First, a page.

Valuing Education

Books 1

“It is so easy to feel like a failure. So easy to feel undervalued, or unseen, or that your education wasn’t worth it, or (it’s insidious sneaky corollary,) that you aren’t worth it. It is hard to feel you really contribute when your contribution isn’t in cash.” Like Bronwyn Lea, I get this sentiment. I often feel the same.

It’s difficult to switch gears when you’ve been working a day job your entire life and develop a sense of focus towards growing a career out of what you really want to do with the rest of your days. It’s even harder when the cost of living constantly goes up and wages remain low. After all, food must be eaten, shelter must be had, and bills must be paid. So for those of us Creatives who didn’t zero in on starving it out in the arts when we were young, or had young families, we are discovering that, like losing weight, passionately pursuing our dreams gets harder with age.

I loved school simply for the learning. After years of taking business classes in the hope of moving up the ladder, only to be conked out by the proverbial glass ceiling or, worse yet, not deemed worthy of advancement by fault of being not only a woman, but a mother as well — I made the decision to study what I actually was interested in, literature and writing.

Then I had to deal with not qualifying for any grants. I made too little to afford paying full tuition, but too much to qualify for any freebies. So after several years, I graduated with a masters that came with a degree and a bill.

When people find out that my degree is in English they assume I’m a teacher. It was never my intention or desire to become a teacher — not in a classroom setting anyway. That doesn’t mean that I didn’t have episodes of rethinking that decision though, especially when the nation’s economy took a dive.

How then to keep a dream alive? Perhaps only by stubbornly refusing to give in to the temptation of starting yet another “job,” even if it’s disguised as a career option, pays fairly well, and allows for summer vacation and holiday breaks without using up your vacation bank.

It is, of course, harder to stay focused when you’re plodding along in an office job, when you’d rather be at home writing. You get bored from the same old, same old every day and the pay isn’t enough to really live comfortably (even if it comes with benefits). There are days (weeks? months?) when I swear I have adult ADD, squirming to do something, anything, but enter data, or keep my head from bobbing out of boredom.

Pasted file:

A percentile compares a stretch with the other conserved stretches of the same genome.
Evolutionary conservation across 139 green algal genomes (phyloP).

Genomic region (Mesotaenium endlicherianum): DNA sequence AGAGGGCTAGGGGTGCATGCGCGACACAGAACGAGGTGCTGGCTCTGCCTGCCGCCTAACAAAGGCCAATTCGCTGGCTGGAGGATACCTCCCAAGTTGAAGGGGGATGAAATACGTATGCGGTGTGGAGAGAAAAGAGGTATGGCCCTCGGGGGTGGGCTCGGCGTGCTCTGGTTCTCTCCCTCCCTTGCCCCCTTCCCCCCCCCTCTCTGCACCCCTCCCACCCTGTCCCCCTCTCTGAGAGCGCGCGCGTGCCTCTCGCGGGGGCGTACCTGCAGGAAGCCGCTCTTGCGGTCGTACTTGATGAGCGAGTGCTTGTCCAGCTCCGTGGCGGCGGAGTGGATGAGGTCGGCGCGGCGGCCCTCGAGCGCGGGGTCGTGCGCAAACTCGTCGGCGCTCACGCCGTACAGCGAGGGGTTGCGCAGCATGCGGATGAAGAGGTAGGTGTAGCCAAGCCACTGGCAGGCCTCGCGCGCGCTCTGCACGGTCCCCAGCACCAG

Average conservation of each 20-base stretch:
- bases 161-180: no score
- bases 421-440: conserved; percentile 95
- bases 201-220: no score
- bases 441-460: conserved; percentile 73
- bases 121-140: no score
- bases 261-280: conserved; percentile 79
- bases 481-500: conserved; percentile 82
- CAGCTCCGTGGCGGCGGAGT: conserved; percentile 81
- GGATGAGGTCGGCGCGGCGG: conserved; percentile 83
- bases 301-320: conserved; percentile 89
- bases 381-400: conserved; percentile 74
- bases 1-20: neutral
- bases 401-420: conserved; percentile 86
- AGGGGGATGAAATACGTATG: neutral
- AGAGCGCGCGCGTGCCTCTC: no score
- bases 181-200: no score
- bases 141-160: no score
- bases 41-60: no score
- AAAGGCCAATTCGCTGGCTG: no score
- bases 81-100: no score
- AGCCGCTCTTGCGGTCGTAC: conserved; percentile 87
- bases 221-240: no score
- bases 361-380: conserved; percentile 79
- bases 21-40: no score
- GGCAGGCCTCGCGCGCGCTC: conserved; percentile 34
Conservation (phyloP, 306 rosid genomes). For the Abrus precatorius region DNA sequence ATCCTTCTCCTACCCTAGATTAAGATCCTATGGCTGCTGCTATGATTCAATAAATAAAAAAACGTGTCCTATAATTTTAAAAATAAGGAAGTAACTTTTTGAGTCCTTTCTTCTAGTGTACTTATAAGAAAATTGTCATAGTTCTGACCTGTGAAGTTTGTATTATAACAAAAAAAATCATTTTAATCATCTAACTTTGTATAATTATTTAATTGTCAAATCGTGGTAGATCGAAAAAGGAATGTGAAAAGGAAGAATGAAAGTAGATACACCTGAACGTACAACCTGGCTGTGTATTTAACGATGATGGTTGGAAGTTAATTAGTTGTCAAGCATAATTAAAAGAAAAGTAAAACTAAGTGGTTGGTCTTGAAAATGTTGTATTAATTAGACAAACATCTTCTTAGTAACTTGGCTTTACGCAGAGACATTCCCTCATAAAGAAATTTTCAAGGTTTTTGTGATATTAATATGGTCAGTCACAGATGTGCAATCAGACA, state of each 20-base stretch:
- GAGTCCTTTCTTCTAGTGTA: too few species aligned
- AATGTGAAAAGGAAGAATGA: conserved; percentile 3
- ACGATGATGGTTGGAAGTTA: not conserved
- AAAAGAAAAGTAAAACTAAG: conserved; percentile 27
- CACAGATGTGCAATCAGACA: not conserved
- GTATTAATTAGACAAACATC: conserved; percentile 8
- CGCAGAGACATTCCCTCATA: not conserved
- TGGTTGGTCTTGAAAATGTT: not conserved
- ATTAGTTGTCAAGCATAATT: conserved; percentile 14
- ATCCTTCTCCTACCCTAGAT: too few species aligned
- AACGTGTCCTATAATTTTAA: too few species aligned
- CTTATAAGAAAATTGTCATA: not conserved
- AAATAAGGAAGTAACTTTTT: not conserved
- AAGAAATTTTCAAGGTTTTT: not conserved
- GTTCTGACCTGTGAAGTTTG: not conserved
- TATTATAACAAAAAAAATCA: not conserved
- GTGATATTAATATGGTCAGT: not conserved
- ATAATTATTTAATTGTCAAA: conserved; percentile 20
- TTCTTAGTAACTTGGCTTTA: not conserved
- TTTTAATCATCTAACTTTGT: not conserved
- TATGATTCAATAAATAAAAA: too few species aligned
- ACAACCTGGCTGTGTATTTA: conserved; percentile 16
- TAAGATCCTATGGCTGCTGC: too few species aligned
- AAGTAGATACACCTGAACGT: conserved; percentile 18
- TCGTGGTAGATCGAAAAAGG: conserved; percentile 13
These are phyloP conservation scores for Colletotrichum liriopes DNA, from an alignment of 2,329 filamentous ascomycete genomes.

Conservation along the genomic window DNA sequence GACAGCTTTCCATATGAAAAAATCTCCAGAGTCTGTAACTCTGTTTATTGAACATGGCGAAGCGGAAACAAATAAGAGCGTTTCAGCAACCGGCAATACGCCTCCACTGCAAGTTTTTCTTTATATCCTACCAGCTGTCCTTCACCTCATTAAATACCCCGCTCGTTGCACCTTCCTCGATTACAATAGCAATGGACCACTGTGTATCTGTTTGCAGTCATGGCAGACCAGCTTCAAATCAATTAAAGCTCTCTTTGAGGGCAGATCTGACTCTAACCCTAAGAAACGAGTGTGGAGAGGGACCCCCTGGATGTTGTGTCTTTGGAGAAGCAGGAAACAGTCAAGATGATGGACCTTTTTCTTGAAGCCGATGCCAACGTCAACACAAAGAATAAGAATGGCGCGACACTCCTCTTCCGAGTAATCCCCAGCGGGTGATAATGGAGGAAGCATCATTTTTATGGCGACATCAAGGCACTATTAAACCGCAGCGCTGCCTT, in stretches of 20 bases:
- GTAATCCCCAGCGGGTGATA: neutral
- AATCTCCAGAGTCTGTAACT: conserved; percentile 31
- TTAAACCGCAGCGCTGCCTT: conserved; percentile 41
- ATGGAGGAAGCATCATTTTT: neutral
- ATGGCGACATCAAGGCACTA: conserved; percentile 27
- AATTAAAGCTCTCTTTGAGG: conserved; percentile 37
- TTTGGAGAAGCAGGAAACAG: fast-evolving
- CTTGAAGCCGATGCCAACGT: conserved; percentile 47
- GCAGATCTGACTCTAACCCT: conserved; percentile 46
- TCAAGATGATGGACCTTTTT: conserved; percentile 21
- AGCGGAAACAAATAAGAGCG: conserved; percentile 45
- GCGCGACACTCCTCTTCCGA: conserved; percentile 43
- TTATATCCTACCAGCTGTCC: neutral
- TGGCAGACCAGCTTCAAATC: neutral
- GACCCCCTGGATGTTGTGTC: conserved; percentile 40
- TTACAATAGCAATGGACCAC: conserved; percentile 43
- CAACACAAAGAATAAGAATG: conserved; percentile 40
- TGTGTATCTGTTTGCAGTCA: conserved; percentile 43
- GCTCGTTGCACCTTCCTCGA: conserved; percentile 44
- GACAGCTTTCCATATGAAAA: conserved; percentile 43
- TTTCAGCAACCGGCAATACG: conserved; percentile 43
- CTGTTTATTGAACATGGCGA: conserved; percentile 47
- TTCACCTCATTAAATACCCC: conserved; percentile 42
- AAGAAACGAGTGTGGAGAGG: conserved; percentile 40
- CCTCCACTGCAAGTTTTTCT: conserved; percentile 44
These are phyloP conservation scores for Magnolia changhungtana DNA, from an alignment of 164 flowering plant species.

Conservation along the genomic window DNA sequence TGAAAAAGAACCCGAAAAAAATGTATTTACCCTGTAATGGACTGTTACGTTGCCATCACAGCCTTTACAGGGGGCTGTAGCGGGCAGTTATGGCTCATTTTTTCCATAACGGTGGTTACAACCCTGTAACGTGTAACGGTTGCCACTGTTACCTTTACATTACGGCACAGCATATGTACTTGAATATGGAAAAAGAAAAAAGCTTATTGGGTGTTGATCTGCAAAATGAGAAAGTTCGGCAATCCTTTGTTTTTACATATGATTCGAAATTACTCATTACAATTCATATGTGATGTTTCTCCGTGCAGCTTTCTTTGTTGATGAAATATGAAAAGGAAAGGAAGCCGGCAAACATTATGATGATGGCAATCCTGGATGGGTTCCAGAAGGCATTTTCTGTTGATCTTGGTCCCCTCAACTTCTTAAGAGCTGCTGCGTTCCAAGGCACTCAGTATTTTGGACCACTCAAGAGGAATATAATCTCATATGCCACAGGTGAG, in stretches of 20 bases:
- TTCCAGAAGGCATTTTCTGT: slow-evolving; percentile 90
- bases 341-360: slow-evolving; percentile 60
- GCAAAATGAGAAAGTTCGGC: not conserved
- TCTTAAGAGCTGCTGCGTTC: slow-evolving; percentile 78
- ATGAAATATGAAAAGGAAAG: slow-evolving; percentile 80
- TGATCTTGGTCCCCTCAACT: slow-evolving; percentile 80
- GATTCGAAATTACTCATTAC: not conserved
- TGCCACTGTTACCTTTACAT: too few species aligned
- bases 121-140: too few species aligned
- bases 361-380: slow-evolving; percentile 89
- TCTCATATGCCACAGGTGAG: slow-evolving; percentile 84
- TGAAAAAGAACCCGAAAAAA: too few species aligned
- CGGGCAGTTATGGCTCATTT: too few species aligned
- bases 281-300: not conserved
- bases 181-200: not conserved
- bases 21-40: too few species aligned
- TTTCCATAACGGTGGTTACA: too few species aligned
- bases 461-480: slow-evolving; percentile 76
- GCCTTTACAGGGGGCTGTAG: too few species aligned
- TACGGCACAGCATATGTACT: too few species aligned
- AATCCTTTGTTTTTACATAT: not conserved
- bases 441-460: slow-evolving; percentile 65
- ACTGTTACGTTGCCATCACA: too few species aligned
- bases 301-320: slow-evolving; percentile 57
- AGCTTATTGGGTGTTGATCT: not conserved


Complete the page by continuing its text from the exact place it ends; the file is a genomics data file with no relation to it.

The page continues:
And yet I keep writing. In the evening. On the weekend. Wherever I can find a moment in my day to do so. A moment when I’m not feeling the burden of a light checkbook, or the heaviness of being mired in everydayness of life.

And one day, I must believe, persistence and timing will meet, and I will be able to make a living doing what I really want to do — write.

Until then, I try not to connect my worth to the degree. Doing that only dulls the innate richness of obtaining a well-rounded education and feeds into the myth that money defines class in character, behavior, or socially.

Remember, in the end we’re all just here for the beer.

Cheers, friend.


  1. Wow, Robin. I popped over from Consilium and am right here with you. I have a degree in Philosophy and History, simply for the education I got. I have never once regretted my educational pursuits (and I didn’t receive my degree till I was 46). I, too, work in an office and dream of writing. And keeping house and gardening and spending unhurried time. But until then, I’m here at work, slogging away and thankful for the paycheck. It isn’t all slogging. I work in a church and a lot of what I do is people-oriented. It is so nice to meet you, to bookmark your page and to look forward to knowing your heart through your writings.

  2. Hi, Robin,
    I found you through Bronwyn’s site and I’m glad I stopped by! I, too, have a masters in English and everyone assumed that I’d teach–that seems to be the one thing (unimaginative) people think an English degree is good for–but I really loved literature and art, and I couldn’t imagine not getting an English degree.

    I’d love to chat more, but my kids are running around like crazy girls, so duty calls. I look forward to reading more of your work.

    • Sweet to connect with another English major! My “kids” are all grown up now, but we have grandkids who run around like crazy, too, and give me the urge to play, “Whack-A-Mole”! j/k So glad that you stopped by and I hope to read more from your corner of the room as well. Blessings!

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